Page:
- By Dana Sparks
#ThrowbackThursday: ‘Nurse Coordinator’ Concept Helps Improve Patient Care
This article first appeared October 16, 1970 in the publication Mayovox.
Nurses at both Methodist and Saint Marys Hospitals in recent months have stepped back from their everyday routines to take a long look at that most complex of entities, the modern hospital, and to re-examine their role in its operation.
One result of this re-examination has been the creation of a new position—the nurse coordinator.
Who fills these new positions? Quite possibly the same nurse, who, in a less well defined role, was dissipating her energies in areas not directly related to patient care, and underusing her potential as a professional nurse.
At Saint Marys the nurse coordinator has been functioning since mid-1969. More recently at Methodist Hospital five nursing supervisors have completed a “Reorientation to Nursing Leadership” course and have assumed their new title.
Directors of nursing service at both hospitals—Mrs. Joyce Kulas at Methodist and Sister Kateri at Saint Marys—reflect the enthusiasm of the nurse coordinators themselves in their appraisal of the change: It is (or it’s going to be) the best thing that’s happened in years.
Sister Kateri feels there is excellent acceptance by consultants of the new nurse coordinator.
“What I hear from physicians in committee meetings and in off-the-cuff comments is all good. The physician recognizes the contributions the nurse coordinator is making to patient care.”
At Methodist Hospital, starting point for re-examining the role of the nurse was a review of the philosophy and beliefs of Methodist Hospital Nursing Service. Among them:
“The Nursing Service believes it is their prime responsibility to provide safe, effective nursing care to every patient…..To accomplish this it is necessary to be mindful of the physical, spiritual and social needs of the patient….
“Patients, both hospitalized and ambulatory, are people who are, or may be, in trouble and sometimes in peril. These people need and deserve to be ‘cared for’ and cared about’.”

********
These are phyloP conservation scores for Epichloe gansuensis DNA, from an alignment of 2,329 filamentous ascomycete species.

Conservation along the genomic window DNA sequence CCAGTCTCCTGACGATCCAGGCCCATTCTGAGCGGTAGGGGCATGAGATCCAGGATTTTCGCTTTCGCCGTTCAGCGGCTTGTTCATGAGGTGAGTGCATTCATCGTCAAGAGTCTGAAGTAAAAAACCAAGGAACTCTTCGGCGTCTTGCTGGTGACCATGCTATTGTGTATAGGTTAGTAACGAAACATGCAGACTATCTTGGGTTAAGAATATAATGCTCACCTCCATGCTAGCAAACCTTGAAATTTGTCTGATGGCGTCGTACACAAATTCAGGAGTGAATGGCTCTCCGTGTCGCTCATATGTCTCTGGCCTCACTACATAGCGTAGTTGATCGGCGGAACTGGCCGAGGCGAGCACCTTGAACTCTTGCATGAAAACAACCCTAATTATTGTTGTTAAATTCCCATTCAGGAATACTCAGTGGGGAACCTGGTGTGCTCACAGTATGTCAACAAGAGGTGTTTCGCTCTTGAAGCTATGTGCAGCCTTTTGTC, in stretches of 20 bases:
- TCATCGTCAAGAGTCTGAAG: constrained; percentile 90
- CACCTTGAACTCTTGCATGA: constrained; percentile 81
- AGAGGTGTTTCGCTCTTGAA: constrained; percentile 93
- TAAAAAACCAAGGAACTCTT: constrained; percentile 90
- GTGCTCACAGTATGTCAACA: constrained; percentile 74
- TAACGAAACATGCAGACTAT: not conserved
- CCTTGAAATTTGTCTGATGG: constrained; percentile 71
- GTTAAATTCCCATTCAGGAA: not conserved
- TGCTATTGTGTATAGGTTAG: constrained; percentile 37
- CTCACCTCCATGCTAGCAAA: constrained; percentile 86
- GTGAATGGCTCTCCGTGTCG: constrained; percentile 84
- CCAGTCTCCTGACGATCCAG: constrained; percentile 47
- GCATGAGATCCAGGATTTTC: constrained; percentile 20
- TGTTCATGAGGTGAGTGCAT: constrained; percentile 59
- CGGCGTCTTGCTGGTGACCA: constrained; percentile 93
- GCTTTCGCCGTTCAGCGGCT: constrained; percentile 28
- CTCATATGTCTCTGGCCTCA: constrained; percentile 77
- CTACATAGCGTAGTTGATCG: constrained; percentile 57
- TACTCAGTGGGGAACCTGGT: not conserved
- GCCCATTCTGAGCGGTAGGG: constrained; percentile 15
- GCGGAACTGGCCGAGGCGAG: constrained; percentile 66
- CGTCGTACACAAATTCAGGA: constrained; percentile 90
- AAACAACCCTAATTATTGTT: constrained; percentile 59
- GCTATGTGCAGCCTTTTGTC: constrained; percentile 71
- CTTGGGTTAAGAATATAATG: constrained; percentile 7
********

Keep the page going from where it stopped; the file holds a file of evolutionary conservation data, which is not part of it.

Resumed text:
In addition, says Mrs. Kulas, “we looked at the patient and what we had to give him and decided how that best could be done.”
To ‘look at the patient’ is to see him as an individual: one whose life pattern has influenced his illness and will influence his well-being after he leaves the hospital. To consider ‘what we have to give to him’ is to recognize that the nurse has a role beyond carrying out the physician’s orders whereby in her own right she assumes a responsibility toward setting and meeting goals in restoration of the patient to the highest degree of well-being possible for him to attain and toward planning for his continued well-being after he leaves the hospital. To decide ‘how best that could be done’ is to develop an organization in which each person involved in patient care can develop to her full potential.
The nurse (and the word is used collectively) is the most stable element on the patient’s horizon. The patient may see his doctor (or doctors) once or twice a day. Therapists, laboratory technicians, other paramedical personnel, serve him for limited periods of time. A nurse is always there, twenty-four hours a day, seven days a week.
The nursing team at Methodist Hospital includes the nurse coordinator, head nurse, staff nurses (RNs and LPNs), aides and attendants. At St. Marys two other titles apply: the clinical coordinator and nursing consultant. (A clinical coordinator in medical cardiology and a psychiatric-mental health nursing consultant are functioning at Saint Marys. Their role is that of liaison, resource person and consultant for nurses, medical staff, patients and their families in the two areas.)
As head of the nursing team the nurse coordinator assists the head nurse in planning for the total nursing care and shaping it to the particular needs of the patient. She is a resource person for members of the nursing team to assist them to better fulfill their responsibilities and to reach their full potential. She is called on to assist in the planning for the Nursing Service Department and has a voice in its administrative decisions.
Another new role title in both hospitals is “Unit Manager.”
Unit managers are non-nursing personnel trained to relieve the professional nurse from duties unrelated to patient care. These include many clerical duties as well as responsibilities for supplies and equipment. Long-term goal of a training program at Methodist, headed by Miss Ruth Bushee, is “to have unit managers 16 hours a day, 7 days a week” in all nursing units.
At both hospitals, classes, workshops, seminars and lectures are continually in progress to help nurses keep abreast of new developments and encourage them by sharing of experience and problems to creatively contribute to improvements in patient care.
Who gains from these endeavors: the hospitals, where shortage of nurses demanded better utilization of staff; the nurses who are given greater opportunity to utilize their special skills, and most of all the patient who is ‘cared for’ and ‘cared about’.
“It’s much more than just giving a nurse a new title,” states Mrs. Kulas.
It is, in fact, a fundamental change in nursing service whose full impact will most certainly be an important factor in the hospital of tomorrow.